Thinks 692

Annie Duke on quitting: “A common misconception about quitting is that it will slow your progress or stop it altogether. But it is the reverse that is actually true. If you stick to a path that is no longer worth pursuing, whether it’s a relationship that isn’t going well, or a stock that you’re invested in that’s losing money, or an employee that you’ve hired who isn’t performing, that is when you lose ground. By not quitting, you are missing out on the opportunity to switch to something that will create more progress toward your goals. Anytime you stay mired in a losing endeavor, that is when you are slowing your progress. Anytime you stick to something when there are better opportunities out there, that is when you are slowing your progress. Contrary to popular belief, quitting will get you to where you want to go faster.” [via Shane Parish]

NFX: “What city you live in. Who you date or marry. Which job you choose. What clothes you wear. We all think we make these choices ourselves. It certainly feels like we’re in full control. But it turns out that our choices — both in our startups and in our lives — are more constrained than we think. The unseen hand in them all is the networks that surround us and the powerful math they exert on us…Our networks are our most valuable resource. They are the way our lives express themselves. Those networks are made up of all the people you care about, the people you, inspire, move, and help to live their best lives.”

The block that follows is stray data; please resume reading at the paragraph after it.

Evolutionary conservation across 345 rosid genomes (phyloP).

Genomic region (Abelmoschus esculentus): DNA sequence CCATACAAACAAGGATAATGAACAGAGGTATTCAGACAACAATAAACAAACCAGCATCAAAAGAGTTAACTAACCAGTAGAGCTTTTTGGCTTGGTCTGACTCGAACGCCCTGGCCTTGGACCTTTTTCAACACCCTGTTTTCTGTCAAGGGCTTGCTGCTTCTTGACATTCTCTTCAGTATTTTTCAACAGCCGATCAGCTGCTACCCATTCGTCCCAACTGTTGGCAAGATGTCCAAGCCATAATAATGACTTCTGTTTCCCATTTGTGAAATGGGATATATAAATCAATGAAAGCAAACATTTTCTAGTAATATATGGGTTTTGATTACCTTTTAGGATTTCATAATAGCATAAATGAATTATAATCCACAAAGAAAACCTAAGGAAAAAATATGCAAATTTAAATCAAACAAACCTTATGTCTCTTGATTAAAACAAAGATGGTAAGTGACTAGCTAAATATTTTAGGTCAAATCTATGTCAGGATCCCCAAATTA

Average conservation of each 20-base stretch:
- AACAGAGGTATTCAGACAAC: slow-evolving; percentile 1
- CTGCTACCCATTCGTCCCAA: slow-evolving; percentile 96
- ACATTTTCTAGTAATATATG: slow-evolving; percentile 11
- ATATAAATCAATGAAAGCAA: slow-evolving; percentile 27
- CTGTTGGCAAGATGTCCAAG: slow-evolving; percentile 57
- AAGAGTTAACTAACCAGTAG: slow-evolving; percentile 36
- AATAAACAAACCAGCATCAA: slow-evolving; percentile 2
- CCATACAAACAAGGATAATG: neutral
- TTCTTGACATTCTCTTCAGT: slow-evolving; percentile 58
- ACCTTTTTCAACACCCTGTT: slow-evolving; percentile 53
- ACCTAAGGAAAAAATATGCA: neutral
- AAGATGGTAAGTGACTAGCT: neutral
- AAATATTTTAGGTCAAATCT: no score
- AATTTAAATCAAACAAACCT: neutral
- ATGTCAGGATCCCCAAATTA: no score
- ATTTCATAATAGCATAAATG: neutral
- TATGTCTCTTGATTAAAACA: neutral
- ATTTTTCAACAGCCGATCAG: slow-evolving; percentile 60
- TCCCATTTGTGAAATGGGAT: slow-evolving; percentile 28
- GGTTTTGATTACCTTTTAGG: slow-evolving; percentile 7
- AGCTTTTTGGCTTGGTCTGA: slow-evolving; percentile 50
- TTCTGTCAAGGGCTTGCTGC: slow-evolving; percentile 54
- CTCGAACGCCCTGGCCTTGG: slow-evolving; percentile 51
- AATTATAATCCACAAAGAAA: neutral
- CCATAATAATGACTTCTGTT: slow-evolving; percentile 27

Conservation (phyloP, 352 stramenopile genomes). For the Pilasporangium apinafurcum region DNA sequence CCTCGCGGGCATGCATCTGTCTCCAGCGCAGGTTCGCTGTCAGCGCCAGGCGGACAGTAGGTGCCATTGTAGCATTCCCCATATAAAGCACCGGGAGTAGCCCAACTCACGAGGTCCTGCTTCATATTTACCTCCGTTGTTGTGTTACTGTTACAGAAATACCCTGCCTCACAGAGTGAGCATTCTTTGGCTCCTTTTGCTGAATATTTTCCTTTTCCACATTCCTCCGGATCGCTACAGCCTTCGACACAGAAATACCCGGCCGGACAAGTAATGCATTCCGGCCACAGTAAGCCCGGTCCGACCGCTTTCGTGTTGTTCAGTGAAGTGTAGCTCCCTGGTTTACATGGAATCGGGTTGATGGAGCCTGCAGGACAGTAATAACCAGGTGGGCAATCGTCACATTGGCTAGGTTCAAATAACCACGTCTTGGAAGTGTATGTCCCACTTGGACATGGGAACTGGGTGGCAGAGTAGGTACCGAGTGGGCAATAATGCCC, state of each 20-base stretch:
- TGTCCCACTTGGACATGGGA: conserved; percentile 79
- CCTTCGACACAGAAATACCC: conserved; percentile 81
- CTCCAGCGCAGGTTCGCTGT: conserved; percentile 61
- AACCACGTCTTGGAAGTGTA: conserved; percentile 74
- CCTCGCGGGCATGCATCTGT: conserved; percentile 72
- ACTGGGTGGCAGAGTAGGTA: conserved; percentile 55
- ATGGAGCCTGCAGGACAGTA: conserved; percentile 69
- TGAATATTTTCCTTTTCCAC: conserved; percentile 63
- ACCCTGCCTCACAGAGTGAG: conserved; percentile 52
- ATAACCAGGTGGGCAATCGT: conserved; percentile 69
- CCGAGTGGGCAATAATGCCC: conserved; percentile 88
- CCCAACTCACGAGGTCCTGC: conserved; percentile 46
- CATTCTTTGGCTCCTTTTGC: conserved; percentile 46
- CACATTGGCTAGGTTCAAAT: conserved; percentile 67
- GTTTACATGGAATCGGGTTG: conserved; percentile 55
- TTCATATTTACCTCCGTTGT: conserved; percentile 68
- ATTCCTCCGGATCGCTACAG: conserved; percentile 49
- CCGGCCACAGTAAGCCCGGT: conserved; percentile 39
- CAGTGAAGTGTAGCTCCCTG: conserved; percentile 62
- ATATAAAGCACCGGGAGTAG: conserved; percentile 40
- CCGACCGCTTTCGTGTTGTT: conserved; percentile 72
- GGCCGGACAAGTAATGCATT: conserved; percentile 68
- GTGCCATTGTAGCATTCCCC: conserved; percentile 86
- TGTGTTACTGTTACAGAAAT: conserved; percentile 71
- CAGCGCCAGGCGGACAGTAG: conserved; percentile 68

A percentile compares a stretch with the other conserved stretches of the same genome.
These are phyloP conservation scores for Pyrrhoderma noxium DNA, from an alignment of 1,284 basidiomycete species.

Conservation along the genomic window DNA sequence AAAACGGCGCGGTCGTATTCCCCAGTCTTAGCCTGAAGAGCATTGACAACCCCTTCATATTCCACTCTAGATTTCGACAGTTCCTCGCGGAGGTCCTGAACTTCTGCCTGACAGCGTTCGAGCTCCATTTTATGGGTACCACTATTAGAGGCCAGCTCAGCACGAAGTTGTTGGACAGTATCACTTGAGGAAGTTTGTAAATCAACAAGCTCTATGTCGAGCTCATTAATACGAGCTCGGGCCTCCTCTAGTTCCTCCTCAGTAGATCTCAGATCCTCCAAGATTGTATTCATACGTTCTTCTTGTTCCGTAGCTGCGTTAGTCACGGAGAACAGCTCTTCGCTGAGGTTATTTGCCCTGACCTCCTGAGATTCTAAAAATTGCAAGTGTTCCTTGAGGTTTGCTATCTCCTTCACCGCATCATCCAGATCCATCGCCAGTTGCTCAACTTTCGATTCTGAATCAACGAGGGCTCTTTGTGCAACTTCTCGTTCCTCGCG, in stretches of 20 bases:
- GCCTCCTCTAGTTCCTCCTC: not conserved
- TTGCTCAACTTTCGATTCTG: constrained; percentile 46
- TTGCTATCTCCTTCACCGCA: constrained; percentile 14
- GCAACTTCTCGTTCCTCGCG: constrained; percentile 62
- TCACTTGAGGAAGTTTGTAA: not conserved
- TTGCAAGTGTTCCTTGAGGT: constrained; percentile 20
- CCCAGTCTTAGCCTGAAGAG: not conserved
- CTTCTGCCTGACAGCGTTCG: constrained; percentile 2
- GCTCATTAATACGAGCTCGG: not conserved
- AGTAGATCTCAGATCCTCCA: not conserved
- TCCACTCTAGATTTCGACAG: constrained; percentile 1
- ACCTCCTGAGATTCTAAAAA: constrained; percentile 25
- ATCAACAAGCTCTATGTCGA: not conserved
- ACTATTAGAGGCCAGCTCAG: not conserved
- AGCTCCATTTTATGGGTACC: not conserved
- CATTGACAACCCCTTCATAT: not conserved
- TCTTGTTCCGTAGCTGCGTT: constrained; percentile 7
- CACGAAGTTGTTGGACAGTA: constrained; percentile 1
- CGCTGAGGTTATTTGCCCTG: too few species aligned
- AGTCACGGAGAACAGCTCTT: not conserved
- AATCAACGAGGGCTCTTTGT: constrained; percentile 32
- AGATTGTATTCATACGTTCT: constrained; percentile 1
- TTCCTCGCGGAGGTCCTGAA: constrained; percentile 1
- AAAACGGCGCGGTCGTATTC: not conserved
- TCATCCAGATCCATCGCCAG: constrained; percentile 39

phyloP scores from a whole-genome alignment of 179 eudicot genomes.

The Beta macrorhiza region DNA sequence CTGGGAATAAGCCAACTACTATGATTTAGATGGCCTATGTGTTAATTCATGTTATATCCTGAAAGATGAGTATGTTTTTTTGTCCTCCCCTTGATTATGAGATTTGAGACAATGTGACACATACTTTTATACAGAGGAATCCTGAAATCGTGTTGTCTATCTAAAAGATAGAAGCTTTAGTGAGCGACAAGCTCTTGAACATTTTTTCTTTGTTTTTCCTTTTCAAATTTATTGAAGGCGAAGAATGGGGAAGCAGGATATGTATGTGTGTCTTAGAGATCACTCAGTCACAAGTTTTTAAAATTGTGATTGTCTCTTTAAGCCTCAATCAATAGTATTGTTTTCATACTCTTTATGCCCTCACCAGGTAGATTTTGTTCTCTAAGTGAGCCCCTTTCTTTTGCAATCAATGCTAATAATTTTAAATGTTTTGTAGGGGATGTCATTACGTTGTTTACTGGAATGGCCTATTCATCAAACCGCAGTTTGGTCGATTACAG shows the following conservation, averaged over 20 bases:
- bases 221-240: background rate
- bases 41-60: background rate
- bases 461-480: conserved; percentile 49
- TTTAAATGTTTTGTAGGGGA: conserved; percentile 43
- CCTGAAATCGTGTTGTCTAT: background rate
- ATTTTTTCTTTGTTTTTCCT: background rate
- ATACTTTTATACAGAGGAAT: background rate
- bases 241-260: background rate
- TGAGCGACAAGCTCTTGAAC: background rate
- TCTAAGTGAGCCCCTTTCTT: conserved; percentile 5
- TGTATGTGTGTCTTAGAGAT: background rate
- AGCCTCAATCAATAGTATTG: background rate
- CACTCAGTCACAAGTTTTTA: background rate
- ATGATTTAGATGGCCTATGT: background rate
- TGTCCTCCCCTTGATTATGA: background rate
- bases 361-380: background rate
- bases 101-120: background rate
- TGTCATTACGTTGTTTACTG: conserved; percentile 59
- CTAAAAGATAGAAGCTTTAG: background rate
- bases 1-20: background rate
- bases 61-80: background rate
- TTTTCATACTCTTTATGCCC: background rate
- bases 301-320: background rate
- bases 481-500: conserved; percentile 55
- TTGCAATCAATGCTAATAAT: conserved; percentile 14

John Reed: “When you first start to study a field, it seems like you have to memorize a zillion things. You don’t. What you need is to identify the core principles – generally three to twelve of them – that govern the field. The million things you thought you had to memorize are simply various combinations of the core principles.” [via Morgan Housel]

Anurag Wadehra: “Customer loyalty pyramid is how a tech business cultivates a cohort of loyal customer champions. A pyramid is an apt metaphor for building loyal customers. Most customers are sporadic users of a company’s product or service, some find enough value to become repeat purchasers, fewer still engage repeatedly in depth to become delighted users or passionate buyers. Every B2B tech business can build a loyalty pyramid for their customers, and help them climb up the spiral path. To do so, you have to start with three elements of the pyramid: a bedrock of customer relationships, the promise of your brand, and the reality of your tech product or service offering.”

Published by

Rajesh Jain

An Entrepreneur based in Mumbai, India.